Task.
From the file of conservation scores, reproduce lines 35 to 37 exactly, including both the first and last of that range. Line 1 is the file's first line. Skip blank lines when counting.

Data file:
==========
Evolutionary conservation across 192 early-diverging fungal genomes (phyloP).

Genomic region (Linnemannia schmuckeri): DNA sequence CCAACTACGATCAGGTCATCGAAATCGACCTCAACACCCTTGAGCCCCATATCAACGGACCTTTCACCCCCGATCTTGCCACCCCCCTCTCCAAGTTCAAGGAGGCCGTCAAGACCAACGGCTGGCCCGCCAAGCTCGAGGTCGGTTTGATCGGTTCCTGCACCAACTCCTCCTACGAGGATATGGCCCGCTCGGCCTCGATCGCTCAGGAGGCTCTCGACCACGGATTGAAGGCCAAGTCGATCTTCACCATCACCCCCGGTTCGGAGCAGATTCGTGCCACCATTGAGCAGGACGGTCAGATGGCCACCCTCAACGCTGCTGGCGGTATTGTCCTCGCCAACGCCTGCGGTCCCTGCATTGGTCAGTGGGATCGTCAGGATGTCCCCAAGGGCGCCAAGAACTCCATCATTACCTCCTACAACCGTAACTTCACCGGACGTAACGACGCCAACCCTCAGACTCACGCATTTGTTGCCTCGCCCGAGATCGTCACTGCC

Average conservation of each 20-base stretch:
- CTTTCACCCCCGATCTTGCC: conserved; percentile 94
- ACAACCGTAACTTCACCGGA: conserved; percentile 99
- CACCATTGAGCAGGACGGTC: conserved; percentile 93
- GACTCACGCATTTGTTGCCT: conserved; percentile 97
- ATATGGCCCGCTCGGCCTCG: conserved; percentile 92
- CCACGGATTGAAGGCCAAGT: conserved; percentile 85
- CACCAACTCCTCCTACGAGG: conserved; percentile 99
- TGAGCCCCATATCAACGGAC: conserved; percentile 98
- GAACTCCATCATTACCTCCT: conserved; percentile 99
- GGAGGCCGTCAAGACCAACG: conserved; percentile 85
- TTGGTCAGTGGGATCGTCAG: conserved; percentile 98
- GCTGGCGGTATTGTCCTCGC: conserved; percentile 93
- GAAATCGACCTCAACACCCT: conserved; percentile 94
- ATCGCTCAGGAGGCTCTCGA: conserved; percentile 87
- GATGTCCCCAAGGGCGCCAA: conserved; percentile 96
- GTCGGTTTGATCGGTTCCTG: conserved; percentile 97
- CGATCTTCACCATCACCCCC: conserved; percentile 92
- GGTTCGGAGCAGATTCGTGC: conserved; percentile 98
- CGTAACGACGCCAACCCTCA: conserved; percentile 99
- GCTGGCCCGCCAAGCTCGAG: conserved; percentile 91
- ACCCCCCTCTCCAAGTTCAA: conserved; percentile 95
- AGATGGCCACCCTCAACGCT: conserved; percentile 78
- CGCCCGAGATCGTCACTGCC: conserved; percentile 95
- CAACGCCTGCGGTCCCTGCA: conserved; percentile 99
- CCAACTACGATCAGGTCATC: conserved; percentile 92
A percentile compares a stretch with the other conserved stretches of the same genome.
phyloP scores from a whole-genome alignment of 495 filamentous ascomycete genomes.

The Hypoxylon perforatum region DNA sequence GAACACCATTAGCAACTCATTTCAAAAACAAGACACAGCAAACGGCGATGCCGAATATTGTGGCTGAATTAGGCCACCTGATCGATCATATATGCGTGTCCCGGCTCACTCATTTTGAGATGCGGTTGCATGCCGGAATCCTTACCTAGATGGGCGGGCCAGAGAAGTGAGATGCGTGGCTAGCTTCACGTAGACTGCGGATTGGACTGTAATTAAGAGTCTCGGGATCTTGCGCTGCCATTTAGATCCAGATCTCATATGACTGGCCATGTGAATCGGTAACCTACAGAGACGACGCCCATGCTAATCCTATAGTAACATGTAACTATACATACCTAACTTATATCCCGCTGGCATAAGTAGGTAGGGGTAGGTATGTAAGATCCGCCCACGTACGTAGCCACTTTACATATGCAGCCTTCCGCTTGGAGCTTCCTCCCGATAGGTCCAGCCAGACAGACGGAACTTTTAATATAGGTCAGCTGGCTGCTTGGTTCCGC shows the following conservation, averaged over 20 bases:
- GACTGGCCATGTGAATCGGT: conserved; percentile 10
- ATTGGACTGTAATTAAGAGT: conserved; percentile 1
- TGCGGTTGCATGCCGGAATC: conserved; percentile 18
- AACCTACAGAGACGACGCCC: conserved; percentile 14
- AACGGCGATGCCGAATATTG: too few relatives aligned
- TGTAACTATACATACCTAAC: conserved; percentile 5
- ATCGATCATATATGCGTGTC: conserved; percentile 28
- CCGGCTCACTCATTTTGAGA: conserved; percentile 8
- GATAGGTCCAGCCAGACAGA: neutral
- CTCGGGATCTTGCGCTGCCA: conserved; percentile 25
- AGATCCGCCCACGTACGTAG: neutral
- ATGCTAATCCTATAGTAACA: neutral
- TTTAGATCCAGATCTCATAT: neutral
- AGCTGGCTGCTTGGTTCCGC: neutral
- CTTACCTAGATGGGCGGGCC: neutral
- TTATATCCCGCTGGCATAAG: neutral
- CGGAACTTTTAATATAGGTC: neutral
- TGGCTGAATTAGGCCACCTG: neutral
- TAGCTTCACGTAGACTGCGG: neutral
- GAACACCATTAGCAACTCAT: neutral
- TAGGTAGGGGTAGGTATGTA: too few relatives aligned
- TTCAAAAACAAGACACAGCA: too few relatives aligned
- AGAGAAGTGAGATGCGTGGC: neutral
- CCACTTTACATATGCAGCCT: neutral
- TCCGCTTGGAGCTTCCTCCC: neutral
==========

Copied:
- AACCTACAGAGACGACGCCC: conserved; percentile 14
- AACGGCGATGCCGAATATTG: too few relatives aligned
- TGTAACTATACATACCTAAC: conserved; percentile 5